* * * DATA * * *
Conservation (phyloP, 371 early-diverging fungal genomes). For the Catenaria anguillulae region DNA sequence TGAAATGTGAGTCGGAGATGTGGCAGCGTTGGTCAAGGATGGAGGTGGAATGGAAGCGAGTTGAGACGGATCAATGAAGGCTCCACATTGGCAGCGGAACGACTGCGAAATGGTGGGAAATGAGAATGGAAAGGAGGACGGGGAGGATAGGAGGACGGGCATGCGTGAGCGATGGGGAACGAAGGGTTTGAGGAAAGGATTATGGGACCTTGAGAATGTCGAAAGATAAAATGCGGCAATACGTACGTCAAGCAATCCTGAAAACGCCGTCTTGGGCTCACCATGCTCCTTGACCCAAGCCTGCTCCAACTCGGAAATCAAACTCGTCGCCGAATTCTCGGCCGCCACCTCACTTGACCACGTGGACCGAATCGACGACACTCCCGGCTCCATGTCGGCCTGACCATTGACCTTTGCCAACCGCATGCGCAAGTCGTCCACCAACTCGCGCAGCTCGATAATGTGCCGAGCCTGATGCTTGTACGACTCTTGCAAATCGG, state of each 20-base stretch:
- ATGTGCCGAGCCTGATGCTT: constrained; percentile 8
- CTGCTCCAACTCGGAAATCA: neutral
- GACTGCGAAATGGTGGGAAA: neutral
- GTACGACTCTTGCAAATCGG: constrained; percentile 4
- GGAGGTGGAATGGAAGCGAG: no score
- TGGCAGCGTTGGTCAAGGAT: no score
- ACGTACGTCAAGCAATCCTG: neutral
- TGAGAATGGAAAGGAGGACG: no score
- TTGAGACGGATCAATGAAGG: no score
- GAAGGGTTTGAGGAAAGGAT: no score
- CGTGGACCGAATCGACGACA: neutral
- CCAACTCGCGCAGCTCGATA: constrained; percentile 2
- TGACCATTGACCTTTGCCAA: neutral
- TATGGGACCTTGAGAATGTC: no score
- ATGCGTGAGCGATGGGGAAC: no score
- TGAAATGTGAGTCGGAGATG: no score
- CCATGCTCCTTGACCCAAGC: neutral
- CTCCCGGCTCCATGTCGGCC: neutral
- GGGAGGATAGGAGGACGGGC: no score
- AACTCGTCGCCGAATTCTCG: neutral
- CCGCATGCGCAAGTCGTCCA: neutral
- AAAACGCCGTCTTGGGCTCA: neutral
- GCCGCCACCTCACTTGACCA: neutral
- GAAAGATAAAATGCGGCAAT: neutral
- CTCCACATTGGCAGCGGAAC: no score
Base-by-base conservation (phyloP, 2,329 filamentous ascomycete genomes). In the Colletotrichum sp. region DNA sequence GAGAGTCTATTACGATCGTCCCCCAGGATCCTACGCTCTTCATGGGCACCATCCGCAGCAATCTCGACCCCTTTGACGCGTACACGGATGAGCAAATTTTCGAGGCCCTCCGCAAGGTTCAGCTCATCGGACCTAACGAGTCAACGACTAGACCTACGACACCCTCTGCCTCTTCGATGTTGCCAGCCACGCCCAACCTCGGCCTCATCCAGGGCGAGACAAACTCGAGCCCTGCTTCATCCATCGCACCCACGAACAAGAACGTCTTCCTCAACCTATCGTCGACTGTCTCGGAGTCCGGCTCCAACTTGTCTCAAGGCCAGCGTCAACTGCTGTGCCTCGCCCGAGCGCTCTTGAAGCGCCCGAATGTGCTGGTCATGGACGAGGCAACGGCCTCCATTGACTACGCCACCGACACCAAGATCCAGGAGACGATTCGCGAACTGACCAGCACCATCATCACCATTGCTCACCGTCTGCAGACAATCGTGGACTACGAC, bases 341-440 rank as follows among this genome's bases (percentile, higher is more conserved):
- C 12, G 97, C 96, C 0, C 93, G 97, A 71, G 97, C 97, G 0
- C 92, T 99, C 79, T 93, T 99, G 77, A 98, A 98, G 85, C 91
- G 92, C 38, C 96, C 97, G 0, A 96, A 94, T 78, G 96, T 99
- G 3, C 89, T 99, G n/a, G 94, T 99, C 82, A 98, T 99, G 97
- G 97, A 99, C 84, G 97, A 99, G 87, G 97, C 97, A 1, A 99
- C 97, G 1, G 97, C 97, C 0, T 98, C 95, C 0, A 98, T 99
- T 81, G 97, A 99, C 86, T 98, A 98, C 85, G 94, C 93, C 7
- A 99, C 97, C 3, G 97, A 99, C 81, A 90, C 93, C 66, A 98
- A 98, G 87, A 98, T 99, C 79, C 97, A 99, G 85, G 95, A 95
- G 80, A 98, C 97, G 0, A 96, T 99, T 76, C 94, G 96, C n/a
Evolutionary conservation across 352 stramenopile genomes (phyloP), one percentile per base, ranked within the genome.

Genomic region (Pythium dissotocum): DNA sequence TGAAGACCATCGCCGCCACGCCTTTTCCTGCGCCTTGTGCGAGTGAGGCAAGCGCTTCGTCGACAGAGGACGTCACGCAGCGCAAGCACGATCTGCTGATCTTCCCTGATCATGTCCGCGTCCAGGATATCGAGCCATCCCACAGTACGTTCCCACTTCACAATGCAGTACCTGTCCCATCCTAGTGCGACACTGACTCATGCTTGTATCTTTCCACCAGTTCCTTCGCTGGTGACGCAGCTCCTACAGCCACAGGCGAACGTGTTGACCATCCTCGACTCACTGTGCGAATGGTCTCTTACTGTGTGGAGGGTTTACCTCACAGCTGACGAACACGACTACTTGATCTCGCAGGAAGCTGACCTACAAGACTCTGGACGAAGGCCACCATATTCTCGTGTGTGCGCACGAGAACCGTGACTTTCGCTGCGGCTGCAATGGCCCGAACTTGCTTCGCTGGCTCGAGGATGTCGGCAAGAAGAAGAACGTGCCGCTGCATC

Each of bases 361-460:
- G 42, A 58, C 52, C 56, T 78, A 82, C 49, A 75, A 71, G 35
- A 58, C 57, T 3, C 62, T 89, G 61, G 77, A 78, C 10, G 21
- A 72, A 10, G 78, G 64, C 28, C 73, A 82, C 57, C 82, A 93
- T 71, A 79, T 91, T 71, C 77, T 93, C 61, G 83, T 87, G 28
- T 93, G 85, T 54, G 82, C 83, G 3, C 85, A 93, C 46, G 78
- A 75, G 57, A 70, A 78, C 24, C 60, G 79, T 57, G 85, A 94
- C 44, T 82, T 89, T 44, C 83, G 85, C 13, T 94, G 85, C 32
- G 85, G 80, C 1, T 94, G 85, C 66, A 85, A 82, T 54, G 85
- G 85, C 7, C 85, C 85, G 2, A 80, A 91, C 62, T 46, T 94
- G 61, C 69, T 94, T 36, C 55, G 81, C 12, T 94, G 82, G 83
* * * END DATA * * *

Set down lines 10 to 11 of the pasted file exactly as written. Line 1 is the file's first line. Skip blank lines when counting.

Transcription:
- TTGAGACGGATCAATGAAGG: no score
- GAAGGGTTTGAGGAAAGGAT: no score